Greece will eventually hand the keys to the receivers

Greece will eventually hand the keys to the receivers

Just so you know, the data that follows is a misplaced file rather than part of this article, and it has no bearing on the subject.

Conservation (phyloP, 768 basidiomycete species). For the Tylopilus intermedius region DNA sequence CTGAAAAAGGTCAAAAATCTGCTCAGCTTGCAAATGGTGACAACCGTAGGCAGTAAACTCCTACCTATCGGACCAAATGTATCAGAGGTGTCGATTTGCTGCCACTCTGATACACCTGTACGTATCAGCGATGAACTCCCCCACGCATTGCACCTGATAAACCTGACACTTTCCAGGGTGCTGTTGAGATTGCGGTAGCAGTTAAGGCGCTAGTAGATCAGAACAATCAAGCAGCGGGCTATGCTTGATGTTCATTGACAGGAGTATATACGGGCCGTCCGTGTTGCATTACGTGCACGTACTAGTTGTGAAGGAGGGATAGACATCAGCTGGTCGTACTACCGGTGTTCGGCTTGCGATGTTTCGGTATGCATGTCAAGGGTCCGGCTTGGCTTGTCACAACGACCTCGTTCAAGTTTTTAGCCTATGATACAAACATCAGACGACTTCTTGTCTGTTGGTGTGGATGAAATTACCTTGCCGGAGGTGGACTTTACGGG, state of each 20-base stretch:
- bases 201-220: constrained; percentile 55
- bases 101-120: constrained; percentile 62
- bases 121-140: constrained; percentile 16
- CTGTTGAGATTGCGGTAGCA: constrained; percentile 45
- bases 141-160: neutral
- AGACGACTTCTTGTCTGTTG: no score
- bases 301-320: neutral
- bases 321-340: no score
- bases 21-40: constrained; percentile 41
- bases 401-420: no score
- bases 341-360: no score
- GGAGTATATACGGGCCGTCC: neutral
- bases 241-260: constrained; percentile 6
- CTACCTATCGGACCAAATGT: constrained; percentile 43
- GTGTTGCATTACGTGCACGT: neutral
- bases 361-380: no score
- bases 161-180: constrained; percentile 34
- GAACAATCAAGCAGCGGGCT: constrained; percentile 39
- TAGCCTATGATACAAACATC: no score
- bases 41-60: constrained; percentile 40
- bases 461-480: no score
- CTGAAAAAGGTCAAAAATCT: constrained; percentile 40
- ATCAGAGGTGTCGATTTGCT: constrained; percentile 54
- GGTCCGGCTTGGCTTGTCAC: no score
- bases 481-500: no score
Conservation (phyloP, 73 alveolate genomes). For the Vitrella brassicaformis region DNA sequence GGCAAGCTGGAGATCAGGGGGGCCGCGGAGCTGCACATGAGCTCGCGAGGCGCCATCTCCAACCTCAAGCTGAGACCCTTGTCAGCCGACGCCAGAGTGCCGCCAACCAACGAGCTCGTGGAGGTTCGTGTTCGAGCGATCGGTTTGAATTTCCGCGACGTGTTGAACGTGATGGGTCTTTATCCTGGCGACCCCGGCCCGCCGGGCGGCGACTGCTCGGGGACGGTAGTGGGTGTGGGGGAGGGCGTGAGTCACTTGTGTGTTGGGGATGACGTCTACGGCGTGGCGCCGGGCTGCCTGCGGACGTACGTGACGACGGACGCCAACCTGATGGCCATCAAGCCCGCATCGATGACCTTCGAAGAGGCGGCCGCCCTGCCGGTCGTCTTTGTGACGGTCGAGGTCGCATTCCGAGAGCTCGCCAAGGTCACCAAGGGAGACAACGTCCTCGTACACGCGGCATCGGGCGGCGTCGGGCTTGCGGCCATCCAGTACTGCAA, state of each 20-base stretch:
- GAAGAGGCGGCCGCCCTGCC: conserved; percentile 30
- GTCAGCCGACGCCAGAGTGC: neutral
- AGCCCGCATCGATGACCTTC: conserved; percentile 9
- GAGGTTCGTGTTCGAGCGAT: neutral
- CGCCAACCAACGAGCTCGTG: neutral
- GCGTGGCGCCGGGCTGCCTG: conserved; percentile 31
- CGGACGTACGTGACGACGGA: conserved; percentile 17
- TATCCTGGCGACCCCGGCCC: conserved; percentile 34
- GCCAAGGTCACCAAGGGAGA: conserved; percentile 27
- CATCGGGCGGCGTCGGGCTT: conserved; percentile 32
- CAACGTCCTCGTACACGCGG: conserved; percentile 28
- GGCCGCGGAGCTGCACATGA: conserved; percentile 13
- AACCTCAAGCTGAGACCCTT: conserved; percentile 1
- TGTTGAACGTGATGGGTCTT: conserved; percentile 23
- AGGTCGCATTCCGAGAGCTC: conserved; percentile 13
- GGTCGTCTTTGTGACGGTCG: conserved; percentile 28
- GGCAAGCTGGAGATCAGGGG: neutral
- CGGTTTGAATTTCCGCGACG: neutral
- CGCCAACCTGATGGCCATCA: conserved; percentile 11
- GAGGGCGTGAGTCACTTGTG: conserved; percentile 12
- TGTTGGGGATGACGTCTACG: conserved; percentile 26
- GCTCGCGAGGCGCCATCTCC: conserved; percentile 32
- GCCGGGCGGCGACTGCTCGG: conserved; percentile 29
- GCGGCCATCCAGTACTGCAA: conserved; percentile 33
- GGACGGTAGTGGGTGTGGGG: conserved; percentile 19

first_img Facebook Twitter: @NeosKosmos Instagram If anyone knows how Australian money travels in the global markets these days, it is Matthew Panopoulos. As the National Director of KPMG’s Advisory Business, he is the man who informs some of the biggest investors in the country on how to maximise their wealth and where to place their capital. Superfunds, utilities, as well as mining companies, put their trust and their funds into Panopoulos’ hands every day, with the expectation that they will not regret it. Panopoulos is an investment insider, one of the best in the business. For the last 18 months, his eyes have been set on the roller coaster activity of the global markets. He watches the steep downturn of Greece and the EU closely, while also keeping a concerned eye on the unending problems of the US economy. As economic problems grow by the minute, Panopoulos talks to Neos Kosmos about a new era dawning.With major investors as your clients and the global markets in turmoil, can you tell us how the investment community digests the current economic situation? I am currently advising a major pension fund in Australia investing in very sizeable infrastructure assets in the EU and US…just to give you an idea of the sentiment, while the pension fund that I am advising has plenty of money to deploy, the conditions in Europe in particular, and to a lesser extent in the US, create a lot of nervousness for them to proceed and execute transactions which are multibillion dollar deals. I see a lot of caution and concerns about participating and investing. We see a lack of movement in investments, which is basically the opposite of what the eurozone needs at this point in time in order to move out of the dangerous economic territory, they are in. The case right now is that investment capital is either withdrawn or withheld from the eurozone. For example banks that have previously funded these assets in the US, and they are all European banks, mostly Spanish banks, are looking to, very quickly, exit these assets and realise some cash to take back to their homeland. Just to put a financial parameter around that, I’ve invested $4 billion in a toll road five years ago in the US and as a bank I am at the moment happy to receive 60 to 70 per cent of that debt I lend today, to take the money back to the EU. How well is Australia protected from this new GFC wave? There is a problem out there, no doubt, but we are pretty well protected. We do have some pretty strong economic fundamentals and this will save the day for us. It is not to say we are immune from the problem but given our economic fundamentals and comparing us to other power houses we are in a better state. If we have a downturn in our region, and I mean particularly in China, that will have a more compelling impact on us here than the EU collapsing. Let’s focus on Greece. Greece is already insolvent and some analysts believe an upcoming default is certain. In the meantime, the Greek Government is trying to deflate rumours that Greece will default. What is your opinion on this issue?The message we are getting out of Greece at the moment is ‘we are doing a number of things to fix our known problems. These measures range from austerity measures to cutting costs, to the privatisation of major assets to realise some value and a number of other initiatives. It is a bit of scattergun approach but there are a number of different initiatives the Greek government is trying to implement, and in some cases it has, and it was done successfully in order to avoid handing in the keys to the receiver. But some of these initiatives, like the privatisation, cannot go too far ahead. What do you mean? There is no interest? The interest might be there but it is not the kind of interest Greece wants. If I am a perspective acquirer of those assets I am buying assets in a fire sale scenario so I am not going to pay what the Greek government asks and the asset will not realise that top end value that they are expecting to achieve, in that kind of environment for a couple reasons. Firstly, there is a significant amount of counterparty risk and secondly, it is not a process with competitive tension and a high value interest in these assets. Investors understand that the government is in a hurry to sell and while a bidder might have paid $4 billion in other circumstances, now the bidder will offer two because the Greek government will probably accept two. So these assets that were disclosed as a key element of the solution to decreasing Greece’s debt, will not materialise the value that they are expecting. If that does not go to plan then absolutely they will default. What you are saying is that Greece will default no matter what? Correct. What would be the impact of a Greek default in the global market? And what would be the impact to the people’s everyday life in Greece? I think globally, people have already factored in to their economic decision making that Greece is suffering heavily. I don’t think a formal default from Greece is going to have major implications globally as this has already happened. It is almost like now people are saying, ‘look, that is inevitable, our concern now is whether Italy, Spain or Ireland defaults.’ So I do not think the market will be moving into the unknown world of default and that this will cause a major dent or impact. The more considered view on domestic implications for Greece though is different. Greece is falling in a recession environment, and there is only one thing that follows recession and that is depression. That’s a stated economic statistic and what comes with it is a lot of pain and heartache for everyday life translated in lack of incomes, decrease of spending power and asset values falling lower. Will people’s savings in Greek banks be affected? I would have thought money in a bank, in any financial institution is a safe investment, even if it’s a Greek bank because at the moment all those banks are merging or being bought out, merging or consolidating so you’d expect that your savings are safe. The biggest erosion of value would be in property not for cash in hands. For example a 200,000 euros apartment will be worth half that price after Greece defaults. What is the best bet for Greece? Postpone the inevitable or to go for it now? Something inside me says I do not want them to default. It is a personal sentiment and it is bad for all Greeks living in Greece or abroad. I do not want that outcome to occur. It is inevitable though. And the impact of the go forward position for Greece is a five to ten year recapitalisation scenario, if I was to put it in financial terms. They will need five to ten years to restructure the country to turn it around. I can’t see Greece exiting the eurozone because if they were to exit it that would collapse the EU.I am using examples in my sphere of activity and I would like to add that what is happening to Greece is not an isolated event. Restructuring, receivership, erosion of assets occurs in the private sector everyday and it occurs post GFC more than often. What is happening to Greece economically is no different to what happened to Lehman, during the GFC. To apply those fundamentals, what major economic entities need to do in order to come out of a receivership, is restructuring. It is the same with what Greece needs to do in order to come out of their situation. After all, there is life after a default.last_img